The town of Plainfield had a population in 1910 of one thousand three hundred and three. The town has the appearance of a much larger city; the residences are commodious and of pleasing architecture and the business section has the air of prosperity and civic excellence. The town is reached by the Vandalia and the Terre Haute, Indianapolis & Eastern lines and much commercial and social intercourse is held with the city of Indianapolis and other towns on the lines.
The Citizens' State Bank of Plainfield was organized in 1889 by George W. Bell. It was chartered in that year
and in 1909 this charter was renewed. The first officers of the bank were: Harlan Hadley, president; John A. Miles,
vice president; George W. Bell, cashier. William Lewis, Ezra H. Cox, T. F. Roberts, David Hadley and John R. Weer
were associated with the institution. The present officers are: John L. Gunn, president; John M. Brown, vice president;
Emil B. Mills, cashier; Ralph B. Hornaday, assistant cashier. The capital stock is $25,000; deposits, $145,000;
surplus and undivided profits, $30,000.
PLAINFIELD PUBLIC LIBRARY.
The Plainfield library is a partial realization of the dreams and desires of some of the women of Plainfield.
Feeling the need of such an institution in the town and believing an honest effort to establish such a means of
directing and cultivating the literary tastes of the young and satisfying the demands of the old would be rewarded
by success, the Woman's Reading Club asked the local Woman's Christian Temperance Union and the Friday Club to
enter into an association for the above purpose. A corporation was formed and a board of trustees appointed. With
these organizations as charter members, the association membership was increased by adding the name of any person
in the township who gave a dollar or more in money or books. Donations in both were solicited, with the result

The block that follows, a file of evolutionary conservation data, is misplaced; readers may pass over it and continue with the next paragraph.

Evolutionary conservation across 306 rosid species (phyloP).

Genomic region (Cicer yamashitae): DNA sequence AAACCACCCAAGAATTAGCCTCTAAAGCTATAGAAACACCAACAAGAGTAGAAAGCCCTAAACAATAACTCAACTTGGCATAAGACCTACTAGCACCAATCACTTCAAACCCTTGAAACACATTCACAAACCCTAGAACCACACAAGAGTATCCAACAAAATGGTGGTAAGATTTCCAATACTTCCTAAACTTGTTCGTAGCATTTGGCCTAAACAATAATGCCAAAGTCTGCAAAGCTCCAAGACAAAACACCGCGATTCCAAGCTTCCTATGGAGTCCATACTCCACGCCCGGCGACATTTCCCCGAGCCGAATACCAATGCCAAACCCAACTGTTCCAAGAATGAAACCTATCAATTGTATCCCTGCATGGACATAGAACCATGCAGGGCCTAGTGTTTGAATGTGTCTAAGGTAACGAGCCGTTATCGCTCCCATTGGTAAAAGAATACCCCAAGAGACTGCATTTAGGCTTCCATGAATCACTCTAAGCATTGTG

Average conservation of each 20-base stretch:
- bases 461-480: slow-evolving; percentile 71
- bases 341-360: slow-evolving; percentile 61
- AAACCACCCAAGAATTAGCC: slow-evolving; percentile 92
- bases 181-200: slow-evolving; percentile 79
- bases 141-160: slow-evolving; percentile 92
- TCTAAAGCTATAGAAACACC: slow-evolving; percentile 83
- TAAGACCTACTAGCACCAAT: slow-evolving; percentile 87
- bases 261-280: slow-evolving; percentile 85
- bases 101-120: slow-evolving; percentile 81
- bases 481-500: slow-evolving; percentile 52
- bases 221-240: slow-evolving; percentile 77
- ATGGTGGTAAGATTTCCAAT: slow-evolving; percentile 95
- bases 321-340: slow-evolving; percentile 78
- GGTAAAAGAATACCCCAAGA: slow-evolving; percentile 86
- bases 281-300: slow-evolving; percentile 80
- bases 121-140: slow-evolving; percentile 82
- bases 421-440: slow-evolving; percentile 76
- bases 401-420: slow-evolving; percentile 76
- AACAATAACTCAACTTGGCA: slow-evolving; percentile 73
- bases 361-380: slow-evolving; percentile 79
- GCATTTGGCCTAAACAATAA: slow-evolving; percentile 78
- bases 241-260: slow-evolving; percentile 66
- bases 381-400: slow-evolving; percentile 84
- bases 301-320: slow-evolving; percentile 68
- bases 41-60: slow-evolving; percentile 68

that in a. short time the library opened with about four hundred volumes and money to buy more.
THE INDIANA BOYS' SCHOOL.
Just a mile from Plainfield is located the Indiana Boys' School. It is a beautiful place, well kept, and an
admirable home for the class of boys sent within its grounds. This school was established by the Legislature of
Indiana in 1867, under the name of "The House of Refuge for Juvenile Offenders." In 1883 this name was
changed to "The Indiana Reform School for Boys," and in 1903 to the present title, "The Indiana
Boys' School." The institution is governed by a bipartisan board of control of four members appointed by the
governor for a term of four years. The present board is: Harry T. Schloss, president; Joseph B. Homan, of Danville,
vice president; Guy H. Humphreys, treasurer, and George Webster, Jr., secretary. Guy C. Hanna is superintendent
of the institution.
The ordinary capacity of the institution is four hundred and twenty six. A new building for housing purposes,
Washington Barracks, is now under construction and will accommodate eighty boys. It will replace an old building.
A new school house is being constructed also, named Charlton school, in honor of Major T. J. Charlton, superintendent
of the school for twenty one years. The institution is supported entirely by direct appropriation from the Legislature.
In 1910 the total maintenance coast was $113,284.74; in 1911. $107,164.81; in 1912, $102,224.63; in 1913, $100,583.66.
The first school taught in the Central Academy at Plainfield was in 1881-2. This school was originated and supported by four quarterly meetings of the Friends' church, Plainfield, Fairfield, White Lick and Danville, until the year 1912, when the support of the school was transferred to the Plainfield quarterly meeting alone. It is a commissioned high school with a four year course, having now thirty pupils and three teachers, including Simon N. Hester, the principal. The old building was burned in 1905 and in the next year a new one was constructed at a cost of ten thousand dollars. The first building was a two story brick, with four rooms above and one below; the new one is the same, with the addition of a basement.